Prognostic value of CALR vs. JAK2V617F mutations on splenomegaly, leukemic transformation, thrombosis, and overall survival in patients with primary fibrosis: a meta-analysis
Pei YQ, et al. Ann Hematol. 2016;95(9):1391-1398

Background:

Primary myelofibrosis (PMF) is a myeloproliferative neoplasm (MPN) characterized by clonal myeloproliferation derived from stem cells, bone marrow fibrosis and abnormal cytokine expression. The JAK2V617F and CALR mutations have been found in 60% and 15-35% of PMF cases respectively. These two mutations are almost completely exclusive of each other in PMF patients and appear to have distinct genotypes, however the exact features of these two genotypes are ambiguous, particularly in JAK2V617F mutated individuals.

Aim:

The investigation aim was to compare clinical complications of PMF to understand the JAK2V617F and CALR genotypes.

Method:

  • A search of Pubmed, Embase and Web of Science was carried out to find studies that evaluated the association of CALR-mutated and JAK2-mutated PMF
  • 2 reviewers selected the studies
  • Data for meta-analysis was based on patient characteristics including incidence of splenomegaly, leukemic transformation and thrombosis

Results:

After study evaluation and selection, 12 studies were included in the meta-analysis, encompassing a total of 1551 PMF patients, of which 1116 had a JAK2 mutation and 435 had a CALR mutation. CALR mutated PMF patients were generally younger and had lower white blood cell counts. Studies that included data on splenomegaly showed 80/114 CALR mutated patients and 259/317 JAK2 mutated patients had palpable spleens and random effect modelling confirmed that CALR mutated patients were less likely to suffer splenomegaly compared to those with a JAK2 mutation. Modelling also found no significant difference in the rate of transformation to leukemia between the two mutation groups. However, modelling also revealed CALR mutated patients were at a lower risk of thrombosis and had a better overall survival rate compared to the JAK2 mutated group.

Conclusion:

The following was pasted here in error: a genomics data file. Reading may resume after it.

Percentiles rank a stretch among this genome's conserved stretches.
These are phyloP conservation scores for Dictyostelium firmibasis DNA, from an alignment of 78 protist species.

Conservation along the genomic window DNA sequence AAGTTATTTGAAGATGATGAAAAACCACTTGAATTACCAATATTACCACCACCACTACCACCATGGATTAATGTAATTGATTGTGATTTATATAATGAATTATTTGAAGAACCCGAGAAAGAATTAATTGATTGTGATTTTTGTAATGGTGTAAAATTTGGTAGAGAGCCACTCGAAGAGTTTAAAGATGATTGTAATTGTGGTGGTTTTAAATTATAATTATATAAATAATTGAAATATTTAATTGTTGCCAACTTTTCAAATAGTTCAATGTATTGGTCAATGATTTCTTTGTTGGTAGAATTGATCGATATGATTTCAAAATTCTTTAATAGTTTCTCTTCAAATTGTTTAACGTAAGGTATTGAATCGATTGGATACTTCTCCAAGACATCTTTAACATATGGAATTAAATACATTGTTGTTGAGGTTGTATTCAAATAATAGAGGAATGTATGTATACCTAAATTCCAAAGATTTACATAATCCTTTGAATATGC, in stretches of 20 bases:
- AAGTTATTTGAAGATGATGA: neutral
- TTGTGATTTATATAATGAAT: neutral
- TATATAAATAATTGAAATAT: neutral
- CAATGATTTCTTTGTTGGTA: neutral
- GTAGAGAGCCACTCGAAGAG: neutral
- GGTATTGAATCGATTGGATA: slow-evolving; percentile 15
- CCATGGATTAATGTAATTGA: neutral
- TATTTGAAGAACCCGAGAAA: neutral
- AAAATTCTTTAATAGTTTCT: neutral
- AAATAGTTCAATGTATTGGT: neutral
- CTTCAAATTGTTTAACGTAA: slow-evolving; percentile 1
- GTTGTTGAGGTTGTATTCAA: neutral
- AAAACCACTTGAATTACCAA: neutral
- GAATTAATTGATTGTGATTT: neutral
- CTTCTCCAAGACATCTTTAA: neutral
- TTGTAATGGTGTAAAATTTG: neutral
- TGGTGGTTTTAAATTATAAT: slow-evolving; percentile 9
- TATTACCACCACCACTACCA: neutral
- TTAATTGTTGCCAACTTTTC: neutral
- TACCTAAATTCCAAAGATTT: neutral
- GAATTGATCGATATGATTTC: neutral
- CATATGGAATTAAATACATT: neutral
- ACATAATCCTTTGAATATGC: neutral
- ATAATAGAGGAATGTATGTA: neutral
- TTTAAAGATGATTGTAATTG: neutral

This study demonstrates the genetic classification of PMF and how this is relevant to both diagnosis and prognosis of the disease. A CALR mutation indicates a lower risk of splenomegaly and thrombosis compared to JAK2 mutated patients. No significant difference was found in the incidence of thrombotic transformation between the two mutation groups, which contradicts the findings of other studies. However, these differences only confirm the known variability in clinical PMF features and the need for large, multi-regional studies. The increased value of mutational status suggests it should be included in the existing prognostic scoring systems, as patients with a JAK2 mutation may require additional considerations. If included, further genetic classification may be required as it has been indicated that the positive prognosis associated with a CALR mutation may result from a type1 (L367fs*46) CALR mutation but not a type2 (K385fs*47). Therefore, it will be important to clarify the type of CALR mutation for accurate prognosis. Additional investigations will be needed to further clarify how mutational status should be considered when designing clinical trials and in the clinical decision making process.

Clinical characteristics of cerebrovascular pathology with patients suffering from Ph-Negative Myeloproliferative Disease
Tanashyan MM, et al. Cerebrovasc Dis. 2016;6:66-70

Background: